The Advisory: Volume 8, Issue 4, October 2010

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Six month Continuing Professional Development Plan Check-Up

By James Glass, QC, Bencher and Chair, Continuing Professional Development Committee, Law Society of Alberta

IT HAS BEEN six months since March 15, 2010 when all Alberta lawyers were required to declare they had created their annual Continuing Professional Development Plan.

Now is an opportune time to do a six month check-up to determine whether you are on track in the implementation of your CPD goals and plans as September 15 marks the half-way point. That is six months before your next Continuing Professional Development (CPD) declaration is due.

The goal of the CPD program is to ensure that lawyers strive for excellence in their practice through the mandatory annual planning and implementation of an effective continuing education plan.

Next year, you will be required to make your annual CPD declaration on or before March 15, 2011. The CPD rule requirements in Alberta incorporate a flexible and self-directed adult learning philosophy recognizing that most lawyers regularly incorporate CPD into their practices.

However, members should be aware that the CPD Committee will be considering various options for a more rigourous approach to the CPD planning declaration to ensure that Alberta lawyers are accountable for their professional obligations regarding continuing competence and are following and implementing their continuing professional development plans.

As part of your six month CPD check-up:

  • Review your CPD plan.
  • Identify what parts of your plan you have accomplished.
  • Identify what still needs to be done and where you are falling short.
  • Set benchmarks and timelines for achieving your plans.
  • Make arrangements to complete any outstanding items on the plan, i.e. register for seminars or courses, write that paper for publication, mentor a junior lawyer on an area of law and practice, enroll in a new CBA subsection.
  • Incorporate into your CPD check-up those additional professional development achievements you did not plan but you have accomplished.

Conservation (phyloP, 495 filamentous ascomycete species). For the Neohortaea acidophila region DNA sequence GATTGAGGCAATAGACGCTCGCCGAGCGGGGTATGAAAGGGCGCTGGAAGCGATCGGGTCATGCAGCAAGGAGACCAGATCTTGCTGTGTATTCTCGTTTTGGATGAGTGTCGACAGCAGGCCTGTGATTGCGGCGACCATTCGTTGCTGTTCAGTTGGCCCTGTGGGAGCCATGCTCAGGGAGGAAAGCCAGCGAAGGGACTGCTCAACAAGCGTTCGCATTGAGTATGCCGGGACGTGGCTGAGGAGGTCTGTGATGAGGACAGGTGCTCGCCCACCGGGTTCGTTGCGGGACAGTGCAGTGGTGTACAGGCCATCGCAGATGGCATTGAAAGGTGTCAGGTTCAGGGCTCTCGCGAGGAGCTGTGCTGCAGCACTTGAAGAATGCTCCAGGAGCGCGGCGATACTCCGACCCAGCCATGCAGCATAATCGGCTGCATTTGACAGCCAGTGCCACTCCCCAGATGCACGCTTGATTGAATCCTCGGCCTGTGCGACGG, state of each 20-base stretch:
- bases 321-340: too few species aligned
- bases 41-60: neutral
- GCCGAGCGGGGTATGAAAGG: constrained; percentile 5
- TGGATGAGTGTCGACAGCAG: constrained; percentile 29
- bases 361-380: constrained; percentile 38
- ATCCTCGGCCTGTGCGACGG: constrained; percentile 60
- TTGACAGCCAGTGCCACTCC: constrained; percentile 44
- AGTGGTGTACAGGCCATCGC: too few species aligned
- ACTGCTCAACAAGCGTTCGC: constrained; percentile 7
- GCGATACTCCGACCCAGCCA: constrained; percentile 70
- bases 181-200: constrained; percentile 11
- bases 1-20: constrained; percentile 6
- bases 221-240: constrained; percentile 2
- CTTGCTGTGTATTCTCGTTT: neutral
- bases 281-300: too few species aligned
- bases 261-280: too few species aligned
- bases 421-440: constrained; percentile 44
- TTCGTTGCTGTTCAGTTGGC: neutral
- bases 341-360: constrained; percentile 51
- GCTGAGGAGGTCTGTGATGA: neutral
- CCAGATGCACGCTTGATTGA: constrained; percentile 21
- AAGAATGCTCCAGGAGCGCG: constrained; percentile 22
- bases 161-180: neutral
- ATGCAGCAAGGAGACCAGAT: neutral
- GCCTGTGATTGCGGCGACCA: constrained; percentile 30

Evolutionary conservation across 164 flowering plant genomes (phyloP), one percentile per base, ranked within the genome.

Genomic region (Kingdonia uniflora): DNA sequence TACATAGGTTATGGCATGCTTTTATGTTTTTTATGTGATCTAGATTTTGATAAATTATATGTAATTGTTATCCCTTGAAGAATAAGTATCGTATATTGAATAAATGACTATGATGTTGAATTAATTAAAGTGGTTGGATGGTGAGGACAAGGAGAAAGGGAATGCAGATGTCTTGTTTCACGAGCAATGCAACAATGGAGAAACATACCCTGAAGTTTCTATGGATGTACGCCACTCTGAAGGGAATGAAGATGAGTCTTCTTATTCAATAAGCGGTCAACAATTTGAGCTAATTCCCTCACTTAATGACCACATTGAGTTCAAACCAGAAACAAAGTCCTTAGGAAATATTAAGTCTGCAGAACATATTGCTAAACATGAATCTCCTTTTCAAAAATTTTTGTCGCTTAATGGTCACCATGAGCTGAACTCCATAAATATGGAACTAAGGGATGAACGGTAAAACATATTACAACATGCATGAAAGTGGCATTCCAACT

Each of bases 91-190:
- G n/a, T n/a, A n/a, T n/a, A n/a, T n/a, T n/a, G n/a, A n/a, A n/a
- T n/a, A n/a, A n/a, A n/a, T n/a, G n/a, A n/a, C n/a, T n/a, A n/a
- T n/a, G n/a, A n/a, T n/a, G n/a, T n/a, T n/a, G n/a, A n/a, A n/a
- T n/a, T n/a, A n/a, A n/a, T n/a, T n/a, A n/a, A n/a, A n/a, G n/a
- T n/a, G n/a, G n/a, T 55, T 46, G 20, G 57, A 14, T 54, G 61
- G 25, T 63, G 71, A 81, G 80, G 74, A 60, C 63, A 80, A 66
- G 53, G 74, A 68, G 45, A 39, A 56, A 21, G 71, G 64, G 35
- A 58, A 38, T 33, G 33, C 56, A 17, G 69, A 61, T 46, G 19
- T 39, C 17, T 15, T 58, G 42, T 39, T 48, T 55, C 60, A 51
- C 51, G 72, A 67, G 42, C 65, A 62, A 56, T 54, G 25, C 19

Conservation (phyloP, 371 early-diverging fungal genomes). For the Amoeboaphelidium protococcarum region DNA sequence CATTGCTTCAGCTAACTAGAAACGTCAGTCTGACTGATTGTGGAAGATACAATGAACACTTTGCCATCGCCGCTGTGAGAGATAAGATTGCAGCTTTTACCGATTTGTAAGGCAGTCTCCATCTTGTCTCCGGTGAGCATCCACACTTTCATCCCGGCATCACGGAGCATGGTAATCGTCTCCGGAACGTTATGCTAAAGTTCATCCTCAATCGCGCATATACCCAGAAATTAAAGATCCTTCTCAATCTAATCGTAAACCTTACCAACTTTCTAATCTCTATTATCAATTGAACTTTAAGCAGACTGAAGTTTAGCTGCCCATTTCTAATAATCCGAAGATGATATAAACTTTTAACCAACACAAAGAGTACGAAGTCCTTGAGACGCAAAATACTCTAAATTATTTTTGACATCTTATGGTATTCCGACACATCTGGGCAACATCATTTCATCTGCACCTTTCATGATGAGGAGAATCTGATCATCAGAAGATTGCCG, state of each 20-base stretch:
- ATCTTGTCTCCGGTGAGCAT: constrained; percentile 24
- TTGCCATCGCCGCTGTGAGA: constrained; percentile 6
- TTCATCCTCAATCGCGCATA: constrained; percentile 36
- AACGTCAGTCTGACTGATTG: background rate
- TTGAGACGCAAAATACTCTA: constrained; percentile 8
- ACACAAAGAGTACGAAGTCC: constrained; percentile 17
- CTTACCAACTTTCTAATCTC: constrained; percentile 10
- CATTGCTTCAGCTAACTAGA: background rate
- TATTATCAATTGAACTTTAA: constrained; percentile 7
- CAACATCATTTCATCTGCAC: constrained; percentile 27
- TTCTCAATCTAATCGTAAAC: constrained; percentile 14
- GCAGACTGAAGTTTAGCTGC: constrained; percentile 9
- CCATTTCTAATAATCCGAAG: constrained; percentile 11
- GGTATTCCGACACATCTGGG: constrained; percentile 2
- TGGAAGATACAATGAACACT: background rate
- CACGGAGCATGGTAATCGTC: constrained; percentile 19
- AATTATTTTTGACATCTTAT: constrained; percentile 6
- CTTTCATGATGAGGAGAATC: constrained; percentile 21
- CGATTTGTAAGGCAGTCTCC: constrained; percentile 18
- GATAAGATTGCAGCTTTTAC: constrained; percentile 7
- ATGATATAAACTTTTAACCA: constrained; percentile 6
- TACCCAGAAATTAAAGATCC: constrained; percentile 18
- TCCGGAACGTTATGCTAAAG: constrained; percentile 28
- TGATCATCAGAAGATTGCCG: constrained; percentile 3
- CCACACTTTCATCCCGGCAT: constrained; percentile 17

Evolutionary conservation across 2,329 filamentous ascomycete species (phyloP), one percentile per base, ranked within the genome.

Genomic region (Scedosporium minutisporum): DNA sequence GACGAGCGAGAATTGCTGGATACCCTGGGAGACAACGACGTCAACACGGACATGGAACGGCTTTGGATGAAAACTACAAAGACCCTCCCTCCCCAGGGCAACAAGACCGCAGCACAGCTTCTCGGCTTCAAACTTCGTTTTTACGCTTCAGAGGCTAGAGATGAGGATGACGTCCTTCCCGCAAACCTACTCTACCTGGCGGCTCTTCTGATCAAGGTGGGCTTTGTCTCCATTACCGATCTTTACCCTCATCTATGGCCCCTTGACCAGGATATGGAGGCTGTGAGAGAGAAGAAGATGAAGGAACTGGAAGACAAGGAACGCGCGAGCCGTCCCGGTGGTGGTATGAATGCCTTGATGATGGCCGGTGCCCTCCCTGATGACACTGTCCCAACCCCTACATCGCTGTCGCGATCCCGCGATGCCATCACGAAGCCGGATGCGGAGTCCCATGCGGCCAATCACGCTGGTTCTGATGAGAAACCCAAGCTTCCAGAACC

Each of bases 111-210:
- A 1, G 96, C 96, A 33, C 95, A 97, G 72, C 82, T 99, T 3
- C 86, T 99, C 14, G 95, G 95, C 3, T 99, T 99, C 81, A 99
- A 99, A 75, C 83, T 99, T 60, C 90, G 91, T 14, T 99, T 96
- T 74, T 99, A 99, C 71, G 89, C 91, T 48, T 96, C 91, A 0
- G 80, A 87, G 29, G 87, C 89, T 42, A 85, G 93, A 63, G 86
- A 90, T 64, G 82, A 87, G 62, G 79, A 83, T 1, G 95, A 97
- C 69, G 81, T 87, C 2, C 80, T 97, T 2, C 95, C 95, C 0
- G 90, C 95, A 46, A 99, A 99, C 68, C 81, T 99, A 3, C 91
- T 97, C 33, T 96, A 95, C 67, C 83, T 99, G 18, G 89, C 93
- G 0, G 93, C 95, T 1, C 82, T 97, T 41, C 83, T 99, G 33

• Evaluate your plan, checking to see what is working well and what isn’t. 
  • Finally start to consider what you might do differently for next year’s CPD plan and jot down ideas for future continuing professional development opportunities.

Continuing professional development is more than attending courses. Rule 67.1 states that continuing professional development” is any learning activity that is:

  1. relevant to the professional needs of a lawyer;
  2. pertinent to long-term career interests as a lawyer;
  3. in the interests of the employer of a lawyer or
  4. related to the professional ethics and responsibilities of lawyers.

Continuing professional development must also contain significant substantive, technical, practical or intellectual content. It is each lawyer’s responsibility to determine whether a learning activity meets these criteria and therefore qualifies as continuing professional development.

Course offerings are still an important aspect of CPD planning and particularly when there are comprehensive changes to law and practice. The Legal Education Society of Alberta (LESA) has released its course offerings in the 2010-2011 calendar which include:

  • Comprehensive programming for the new Alberta Rules of Court which come into force as of November 2010 including sessions for both lawyers and legal support staff.
  • A range of courses in Family Law, Business Law, Civil Litigation, CPLED, Criminal Law as well as Wills & Estates.

In conjunction with LESA, the Law Society of Alberta will be offering a course on the new trust accounting rules and regulatory requirements as part of its Safety of Trust Property initiative.

For more details on the LESA course offerings, visit or more information on various continuing professional development resources, visit

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